Like other good writers, Terry Teachout tucks some of his best lines between dashes or within parentheses, so they come to resemble Groucho’s asides to the audience or W.C. Fields’ more amusing mutterings. This one is drawn from Terry’s post on Monday, an inspired convergence of his mother’s life in Missouri and Stefan Zweig’s in Mitteleuropa and beyond. What I admire is the near-oxymoronic quality of “ebullient pessimist,” a distinction that places equal stress on modifier and noun. The more common species of pessimist is the crank smitten by his own gloominess. He is spiritually lazy, usually easy on himself and unforgiving of the world, an adept at Schadenfreude. He’s a disappointed lover who turns rebarbative, and has learned that he can get a lot of attention by raining on picnics.
The writer who embodies ebullient pessimism is Evelyn Waugh in his manic phases. To be ebullient is to be boiling and, figuratively, “gushing forth like boiling water; bubbling over, overflowing, enthusiastic.” One can be an animated crepehanger – rare but valued companions. The conclusions Waugh reaches about the state of the world are grim but brightly and amusingly articulated. V.S. Pritchett referred to “the beauty of his malice.” To call Waugh a killjoy or wet blanket is to radically misunderstand him. Here he is in a 1951 review of Stephen Spender’s World within World (collected in The Essays, Articles and Reviews of Evelyn Waugh, 1984):
“At one stage of his life Mr Spender took to painting and, he naively tells us, then learned the great lesson that `it is possible entirely to lack talent in an art where one believes oneself to have creative feeling.’ It is odd that this never occurred to him while he was writing, for to see him fumbling with our rich and delicate language is to experience all the horror of seeing a Sèvres vase in the hands of a chimpanzee.”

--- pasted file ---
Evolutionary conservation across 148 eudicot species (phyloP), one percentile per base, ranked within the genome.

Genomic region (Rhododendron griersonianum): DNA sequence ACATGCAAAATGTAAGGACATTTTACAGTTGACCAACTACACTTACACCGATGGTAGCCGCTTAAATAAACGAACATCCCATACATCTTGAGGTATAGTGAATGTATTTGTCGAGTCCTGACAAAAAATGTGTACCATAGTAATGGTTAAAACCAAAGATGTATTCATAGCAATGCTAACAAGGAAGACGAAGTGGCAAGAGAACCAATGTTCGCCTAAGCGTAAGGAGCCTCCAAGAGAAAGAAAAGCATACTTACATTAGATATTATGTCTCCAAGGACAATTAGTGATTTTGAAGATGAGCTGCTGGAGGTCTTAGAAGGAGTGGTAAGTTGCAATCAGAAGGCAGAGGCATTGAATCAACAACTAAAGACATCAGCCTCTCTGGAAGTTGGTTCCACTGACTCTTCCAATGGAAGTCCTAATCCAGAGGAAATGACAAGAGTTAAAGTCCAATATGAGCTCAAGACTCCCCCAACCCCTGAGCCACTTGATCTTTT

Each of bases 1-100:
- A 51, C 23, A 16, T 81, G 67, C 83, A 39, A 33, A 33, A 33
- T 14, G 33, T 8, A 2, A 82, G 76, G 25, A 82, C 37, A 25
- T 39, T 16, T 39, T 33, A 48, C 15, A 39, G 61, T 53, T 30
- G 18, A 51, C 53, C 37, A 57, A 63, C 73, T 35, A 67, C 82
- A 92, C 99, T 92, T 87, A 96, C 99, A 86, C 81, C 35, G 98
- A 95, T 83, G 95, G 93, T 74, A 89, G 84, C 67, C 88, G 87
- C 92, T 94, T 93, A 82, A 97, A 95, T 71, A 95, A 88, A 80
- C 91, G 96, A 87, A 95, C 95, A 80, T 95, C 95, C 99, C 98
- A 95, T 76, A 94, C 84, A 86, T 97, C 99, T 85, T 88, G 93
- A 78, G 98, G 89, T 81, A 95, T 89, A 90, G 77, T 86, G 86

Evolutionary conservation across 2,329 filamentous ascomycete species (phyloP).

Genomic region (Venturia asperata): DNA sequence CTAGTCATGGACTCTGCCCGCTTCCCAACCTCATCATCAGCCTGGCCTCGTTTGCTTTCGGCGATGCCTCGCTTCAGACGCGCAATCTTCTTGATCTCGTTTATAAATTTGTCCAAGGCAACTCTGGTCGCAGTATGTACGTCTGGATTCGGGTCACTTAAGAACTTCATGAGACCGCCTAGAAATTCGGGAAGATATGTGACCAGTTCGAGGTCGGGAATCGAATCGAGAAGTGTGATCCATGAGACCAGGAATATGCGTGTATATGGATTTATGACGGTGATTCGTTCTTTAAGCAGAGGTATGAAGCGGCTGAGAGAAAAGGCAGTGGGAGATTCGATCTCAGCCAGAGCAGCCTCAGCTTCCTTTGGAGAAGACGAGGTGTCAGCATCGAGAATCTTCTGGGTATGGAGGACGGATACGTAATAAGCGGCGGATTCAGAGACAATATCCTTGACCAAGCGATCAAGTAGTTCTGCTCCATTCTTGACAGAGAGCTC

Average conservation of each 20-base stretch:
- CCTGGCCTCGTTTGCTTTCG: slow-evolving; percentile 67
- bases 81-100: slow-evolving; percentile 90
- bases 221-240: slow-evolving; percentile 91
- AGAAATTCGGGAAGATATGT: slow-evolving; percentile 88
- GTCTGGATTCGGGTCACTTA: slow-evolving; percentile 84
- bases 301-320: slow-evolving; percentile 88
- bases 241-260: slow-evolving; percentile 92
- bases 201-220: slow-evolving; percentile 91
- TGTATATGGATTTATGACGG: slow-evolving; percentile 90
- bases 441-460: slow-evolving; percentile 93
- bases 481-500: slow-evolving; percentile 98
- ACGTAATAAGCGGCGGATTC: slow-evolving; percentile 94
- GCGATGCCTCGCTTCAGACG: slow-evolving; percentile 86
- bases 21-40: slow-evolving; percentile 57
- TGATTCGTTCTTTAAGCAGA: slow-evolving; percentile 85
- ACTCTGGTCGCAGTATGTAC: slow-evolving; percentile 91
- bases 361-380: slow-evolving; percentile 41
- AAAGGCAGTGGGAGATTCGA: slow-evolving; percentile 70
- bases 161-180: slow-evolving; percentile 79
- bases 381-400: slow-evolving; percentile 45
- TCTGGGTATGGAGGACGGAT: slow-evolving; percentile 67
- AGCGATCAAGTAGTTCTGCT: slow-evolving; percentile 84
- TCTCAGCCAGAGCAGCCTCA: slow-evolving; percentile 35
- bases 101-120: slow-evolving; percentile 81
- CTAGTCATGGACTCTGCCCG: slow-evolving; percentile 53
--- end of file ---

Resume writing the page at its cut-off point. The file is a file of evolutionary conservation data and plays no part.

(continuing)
This works because anyone familiar with Spender’s poetry already knows it to be leaden, clumsy and dull. And there’s the line from Scoop (1938) a newspaper editor I worked for in Indiana enjoyed quoting at staff meetings: “News is what a chap who doesn't care much about anything wants to read.” But Waugh is more than one-liners. For sheer ebullience, nothing beats his tour de force on what it means to be a conservative in Robbery Under Law (1939). Here's a piece of it to be read with Syria and Nigeria in mind:
“Barbarism is never finally defeated; given propitious circumstances, men and women who seem quite orderly, will commit every conceivable atrocity. The danger does not come merely from habitual hooligans; we are all potential recruits for anarchy. Unremitting effort is needed to keep men living together at peace; there is only a margin of energy left over for experiment however beneficent. Once the prisons of the mind have been opened, the orgy is on. There is no more agreeable position than that of dissident from a stable society. Theirs are all the solid advantages of other people’s creation and preservation, and all the fun of detecting hypocrisies and inconsistencies.”
And in May 1962, four years before his death, he writes (The Diaries Of Evelyn Waugh, 1976):
“Abjuring the realm. To make an interior act of renunciation and to become a stranger in the world; to watch one’s fellow-countrymen, as one used to watch foreigners, curious of their habits, patient of their absurdities, indifferent to their animosities—that is the secret of happiness in this century of the common man.”